The Best Catfish Fishing Locations In South Carolina

If you’re looking for the ultimate fishing experience, a day spent fishing for catfish on one of South Carolina’s many lakes or rivers is sure to please. With its warm climate and varied ecosystem, South Carolina offers excellent opportunities for anglers to reel in some truly big catches! In this post, we will explore some of the best spots in the state to cast your line and have an unforgettable time while doing it.

We’ll cover a wide array of locations that are home to plenty of hungry catfish – from standing bodies of water like Lake Marion to swift-flowing streams with lots of riffles running along their edges. So grab your tackle box, prepped with all the right baits and lures, get ready for a fantastic day full of reeling in exciting catches!

Top Catfish Fishing Locations in South Carolina

South Carolina is a paradise for catfish anglers, offering numerous rivers, lakes, and reservoirs teeming with these whiskered fish. Whether you’re targeting trophy-sized blue catfish, channel catfish, or flathead catfish, the Palmetto State has something for everyone. Here are some of the top catfish fishing locations in South Carolina.

1. Santee Cooper Lakes (Lake Marion and Lake Moultrie)

Undoubtedly, the Santee Cooper Lakes are the most famous catfish fishing destinations in South Carolina. These two interconnected lakes, Lake Marion and Lake Moultrie, span over 160,000 acres and hold state records for blue, channel, and flathead catfish.

Lake Marion boasts vast cypress forests, flooded timber, and shallow flats, providing ideal habitats for catfish. In contrast, Lake Moultrie is deeper, with submerged islands and underwater humps attracting catfish. Drift fishing and anchoring near structures are popular techniques used by anglers in these lakes.

2. Lake Wateree

Located in the central part of the state, Lake Wateree is another excellent destination for catfish anglers. With over 13,000 acres of water, this lake offers diverse habitats, including submerged timber, deep channels, and rocky points.

Anglers can find all three major catfish species in Lake Wateree, with blue catfish being the most abundant. The best time to target catfish here is during the summer months when they are actively feeding on shad.

3. Congaree River

Flowing through the heart of South Carolina, the Congaree River is a fantastic location for catfish fishing. This scenic river is home to blue, channel, and flathead catfish, offering a more relaxed fishing experience than the busy lakes.

The Congaree River is best fished from a boat, allowing anglers to cover a lot of water and find the most productive spots. Look for deep holes, logjams, and current breaks where catfish will likely hide.

4. Lake Wylie

Lake Wylie is a popular catfish destination between South Carolina and North Carolina. With over 12,000 acres of water, this lake provides plenty of opportunities for anglers to target blue, channel, and flathead catfish.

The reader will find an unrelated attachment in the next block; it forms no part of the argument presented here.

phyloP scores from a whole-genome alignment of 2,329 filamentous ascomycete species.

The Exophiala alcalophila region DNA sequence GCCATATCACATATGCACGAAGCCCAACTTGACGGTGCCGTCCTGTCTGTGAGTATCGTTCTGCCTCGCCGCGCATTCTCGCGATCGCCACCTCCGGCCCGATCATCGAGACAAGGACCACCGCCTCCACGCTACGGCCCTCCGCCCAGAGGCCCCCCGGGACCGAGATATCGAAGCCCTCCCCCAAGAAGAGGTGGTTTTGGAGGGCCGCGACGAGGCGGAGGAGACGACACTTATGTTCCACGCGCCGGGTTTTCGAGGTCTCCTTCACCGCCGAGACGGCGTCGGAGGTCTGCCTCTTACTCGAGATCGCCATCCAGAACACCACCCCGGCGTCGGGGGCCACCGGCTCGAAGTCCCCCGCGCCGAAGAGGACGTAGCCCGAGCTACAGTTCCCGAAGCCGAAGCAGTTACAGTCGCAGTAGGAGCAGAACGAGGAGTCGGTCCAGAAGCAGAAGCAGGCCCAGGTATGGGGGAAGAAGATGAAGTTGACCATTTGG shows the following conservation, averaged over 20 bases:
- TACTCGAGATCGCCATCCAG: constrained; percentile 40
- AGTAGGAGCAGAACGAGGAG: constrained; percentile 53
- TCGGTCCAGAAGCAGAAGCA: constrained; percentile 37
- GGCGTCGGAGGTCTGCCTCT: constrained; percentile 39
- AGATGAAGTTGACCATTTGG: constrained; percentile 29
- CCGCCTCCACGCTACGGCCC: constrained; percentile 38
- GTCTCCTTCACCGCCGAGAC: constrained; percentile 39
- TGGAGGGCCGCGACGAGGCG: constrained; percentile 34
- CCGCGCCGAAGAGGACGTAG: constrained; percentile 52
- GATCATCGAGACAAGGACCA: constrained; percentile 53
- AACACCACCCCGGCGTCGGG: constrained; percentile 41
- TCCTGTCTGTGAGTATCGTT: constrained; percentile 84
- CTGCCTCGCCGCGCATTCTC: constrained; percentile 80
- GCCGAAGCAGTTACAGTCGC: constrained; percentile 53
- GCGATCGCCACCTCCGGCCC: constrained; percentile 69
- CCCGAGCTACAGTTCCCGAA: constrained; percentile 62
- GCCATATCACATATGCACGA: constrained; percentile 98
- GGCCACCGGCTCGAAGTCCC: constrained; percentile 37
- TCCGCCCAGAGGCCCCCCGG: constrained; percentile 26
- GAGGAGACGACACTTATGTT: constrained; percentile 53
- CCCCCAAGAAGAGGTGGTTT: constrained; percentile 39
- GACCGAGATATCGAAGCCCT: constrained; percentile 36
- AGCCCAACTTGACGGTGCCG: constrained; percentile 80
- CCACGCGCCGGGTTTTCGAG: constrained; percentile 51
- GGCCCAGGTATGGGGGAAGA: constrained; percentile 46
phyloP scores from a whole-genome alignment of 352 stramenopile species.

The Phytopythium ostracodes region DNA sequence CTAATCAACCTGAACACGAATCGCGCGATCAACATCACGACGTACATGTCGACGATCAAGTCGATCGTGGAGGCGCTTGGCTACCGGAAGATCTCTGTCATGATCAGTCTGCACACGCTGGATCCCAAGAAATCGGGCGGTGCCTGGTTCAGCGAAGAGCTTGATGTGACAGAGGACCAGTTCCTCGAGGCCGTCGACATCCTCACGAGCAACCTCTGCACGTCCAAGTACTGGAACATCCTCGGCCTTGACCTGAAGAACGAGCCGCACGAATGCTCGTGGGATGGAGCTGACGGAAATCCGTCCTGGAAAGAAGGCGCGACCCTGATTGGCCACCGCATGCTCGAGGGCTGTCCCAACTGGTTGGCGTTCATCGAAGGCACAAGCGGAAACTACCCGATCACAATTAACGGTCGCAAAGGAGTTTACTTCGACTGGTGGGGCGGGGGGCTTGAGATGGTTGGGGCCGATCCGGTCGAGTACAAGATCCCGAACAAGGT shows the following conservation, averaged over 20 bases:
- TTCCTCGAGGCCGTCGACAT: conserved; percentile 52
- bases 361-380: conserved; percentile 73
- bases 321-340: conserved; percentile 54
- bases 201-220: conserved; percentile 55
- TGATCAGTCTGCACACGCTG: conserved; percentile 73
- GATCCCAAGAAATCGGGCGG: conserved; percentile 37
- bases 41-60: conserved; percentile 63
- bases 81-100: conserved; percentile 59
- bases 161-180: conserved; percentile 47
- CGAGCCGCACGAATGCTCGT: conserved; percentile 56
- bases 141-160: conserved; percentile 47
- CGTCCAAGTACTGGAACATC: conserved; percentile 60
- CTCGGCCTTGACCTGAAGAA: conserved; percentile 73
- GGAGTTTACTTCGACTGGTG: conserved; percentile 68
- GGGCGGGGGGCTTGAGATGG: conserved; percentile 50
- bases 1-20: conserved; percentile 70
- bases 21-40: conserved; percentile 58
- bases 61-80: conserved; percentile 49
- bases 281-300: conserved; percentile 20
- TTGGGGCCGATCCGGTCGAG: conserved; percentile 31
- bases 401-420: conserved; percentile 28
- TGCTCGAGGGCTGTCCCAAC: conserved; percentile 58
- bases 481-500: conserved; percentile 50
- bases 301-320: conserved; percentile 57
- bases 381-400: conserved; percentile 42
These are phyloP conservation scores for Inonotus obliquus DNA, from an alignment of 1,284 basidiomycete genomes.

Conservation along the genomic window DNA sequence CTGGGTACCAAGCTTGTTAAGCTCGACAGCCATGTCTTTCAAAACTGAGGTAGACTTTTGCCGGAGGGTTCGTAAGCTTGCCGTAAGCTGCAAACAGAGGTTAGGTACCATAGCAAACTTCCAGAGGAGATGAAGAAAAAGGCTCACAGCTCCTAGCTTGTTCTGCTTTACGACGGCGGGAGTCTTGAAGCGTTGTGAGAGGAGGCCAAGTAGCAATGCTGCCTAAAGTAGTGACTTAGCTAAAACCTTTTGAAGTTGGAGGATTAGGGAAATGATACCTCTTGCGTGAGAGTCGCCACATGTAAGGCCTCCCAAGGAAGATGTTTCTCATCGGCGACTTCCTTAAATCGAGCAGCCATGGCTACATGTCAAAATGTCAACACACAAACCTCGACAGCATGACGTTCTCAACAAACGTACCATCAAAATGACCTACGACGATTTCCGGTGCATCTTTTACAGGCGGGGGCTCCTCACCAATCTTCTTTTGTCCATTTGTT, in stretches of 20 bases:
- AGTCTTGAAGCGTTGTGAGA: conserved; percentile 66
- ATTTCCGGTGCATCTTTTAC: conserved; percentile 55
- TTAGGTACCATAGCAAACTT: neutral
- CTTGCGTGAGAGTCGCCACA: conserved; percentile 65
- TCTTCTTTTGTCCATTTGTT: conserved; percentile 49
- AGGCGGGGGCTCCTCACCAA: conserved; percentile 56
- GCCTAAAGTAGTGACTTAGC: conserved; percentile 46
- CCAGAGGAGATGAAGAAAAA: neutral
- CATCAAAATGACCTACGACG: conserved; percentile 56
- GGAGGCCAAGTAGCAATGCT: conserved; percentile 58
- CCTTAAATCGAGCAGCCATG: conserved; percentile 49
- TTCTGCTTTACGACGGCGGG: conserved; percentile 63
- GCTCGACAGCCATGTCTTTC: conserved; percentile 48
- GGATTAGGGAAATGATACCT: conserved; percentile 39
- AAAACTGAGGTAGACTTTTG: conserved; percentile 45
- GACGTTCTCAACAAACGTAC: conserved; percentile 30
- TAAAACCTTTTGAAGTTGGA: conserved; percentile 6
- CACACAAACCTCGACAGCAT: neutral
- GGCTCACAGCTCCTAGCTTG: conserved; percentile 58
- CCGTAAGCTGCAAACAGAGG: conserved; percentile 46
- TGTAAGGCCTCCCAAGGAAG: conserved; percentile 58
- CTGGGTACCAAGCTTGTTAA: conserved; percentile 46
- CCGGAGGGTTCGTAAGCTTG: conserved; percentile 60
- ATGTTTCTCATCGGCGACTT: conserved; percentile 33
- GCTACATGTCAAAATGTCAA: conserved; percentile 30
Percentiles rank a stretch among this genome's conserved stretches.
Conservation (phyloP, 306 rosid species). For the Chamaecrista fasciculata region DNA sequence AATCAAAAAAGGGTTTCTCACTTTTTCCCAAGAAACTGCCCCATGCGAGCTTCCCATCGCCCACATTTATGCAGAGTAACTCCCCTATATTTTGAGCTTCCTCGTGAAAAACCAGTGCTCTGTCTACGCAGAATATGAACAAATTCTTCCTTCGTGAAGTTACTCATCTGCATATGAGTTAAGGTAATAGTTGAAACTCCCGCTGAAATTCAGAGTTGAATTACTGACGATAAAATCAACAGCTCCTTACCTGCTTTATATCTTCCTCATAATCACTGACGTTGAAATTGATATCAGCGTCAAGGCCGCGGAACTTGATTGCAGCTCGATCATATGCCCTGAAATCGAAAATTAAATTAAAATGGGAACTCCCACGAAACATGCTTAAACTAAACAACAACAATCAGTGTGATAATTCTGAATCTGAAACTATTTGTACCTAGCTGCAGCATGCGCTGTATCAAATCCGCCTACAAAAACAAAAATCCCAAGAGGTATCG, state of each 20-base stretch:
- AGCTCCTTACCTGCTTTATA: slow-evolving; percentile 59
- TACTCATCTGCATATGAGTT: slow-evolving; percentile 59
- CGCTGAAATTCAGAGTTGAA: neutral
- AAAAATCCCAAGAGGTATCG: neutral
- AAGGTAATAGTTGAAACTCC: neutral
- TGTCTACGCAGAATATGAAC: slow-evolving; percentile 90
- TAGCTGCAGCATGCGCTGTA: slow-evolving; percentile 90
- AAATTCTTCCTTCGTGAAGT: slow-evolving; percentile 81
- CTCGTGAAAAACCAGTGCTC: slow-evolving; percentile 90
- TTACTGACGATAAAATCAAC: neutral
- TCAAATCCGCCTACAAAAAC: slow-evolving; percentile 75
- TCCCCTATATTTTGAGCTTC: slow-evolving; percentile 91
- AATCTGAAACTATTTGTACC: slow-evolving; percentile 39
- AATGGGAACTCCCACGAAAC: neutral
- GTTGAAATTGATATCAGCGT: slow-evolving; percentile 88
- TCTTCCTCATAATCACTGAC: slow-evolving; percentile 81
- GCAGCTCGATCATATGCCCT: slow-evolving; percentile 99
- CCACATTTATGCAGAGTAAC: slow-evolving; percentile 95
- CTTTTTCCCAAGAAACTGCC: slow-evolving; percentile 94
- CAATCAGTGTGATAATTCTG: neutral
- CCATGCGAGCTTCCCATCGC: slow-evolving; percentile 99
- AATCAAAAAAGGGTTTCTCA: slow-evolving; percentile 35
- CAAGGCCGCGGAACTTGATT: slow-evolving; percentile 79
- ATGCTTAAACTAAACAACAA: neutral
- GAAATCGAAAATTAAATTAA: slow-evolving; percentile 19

The best time to fish for catfish in Lake Wylie is during the spring and fall when the water temperature is ideal. Anglers can expect success when fishing near drop-offs, points, and creek mouths.

5. Broad River

The Broad River is another excellent catfish fishing location in South Carolina. This river offers a mix of deep pools, rocky shoals, and sandbars, providing perfect habitats for catfish.

Anglers can target all three major catfish species while fishing the Broad River. The best technique is to use cut bait, such as shad or herring, and fish near structures like boulders, logjams, and undercut banks.

6. Cooper River

The Cooper River near Charleston is a renowned catfish fishing destination in South Carolina. The river is home to blue, channel, and flathead catfish, with blue catfish being the most abundant. The river’s deep channels, ledges, and structure provide excellent hiding spots for these fish.

Fishing near the Pinopolis Dam or the Tailrace Canal can yield great results. Anglers should use cut bait, such as shad or herring, and target areas with current breaks and submerged structures.

7. Lake Greenwood

Lake Greenwood, situated in the western part of the state, spans over 11,000 acres and offers excellent catfish fishing opportunities. The lake is home to blue, channel, and flathead catfish, with channel catfish being the most common.

Anglers targeting catfish in Lake Greenwood should focus on fishing near submerged timber, deep channels, and points. Night fishing is particularly productive, as catfish are more active during this time.

8. Pee Dee River

The Pee Dee River, also known as the Great Pee Dee River, is another fantastic catfish fishing location in South Carolina. This river system is home to all three major catfish species and offers a variety of habitats, including deep holes, sandbars, and logjams.

Fishing from a boat is the best way to cover a lot of water and locate productive spots on the Pee Dee River. Use cut or live bait and focus on fishing near structure and current breaks.

9. Lake Hartwell

Straddling the border between South Carolina and Georgia, Lake Hartwell offers over 56,000 acres of prime catfish fishing waters. The lake is home to blue, channel, and flathead catfish and provides diverse habitats, such as submerged timber, creek channels, and rocky points.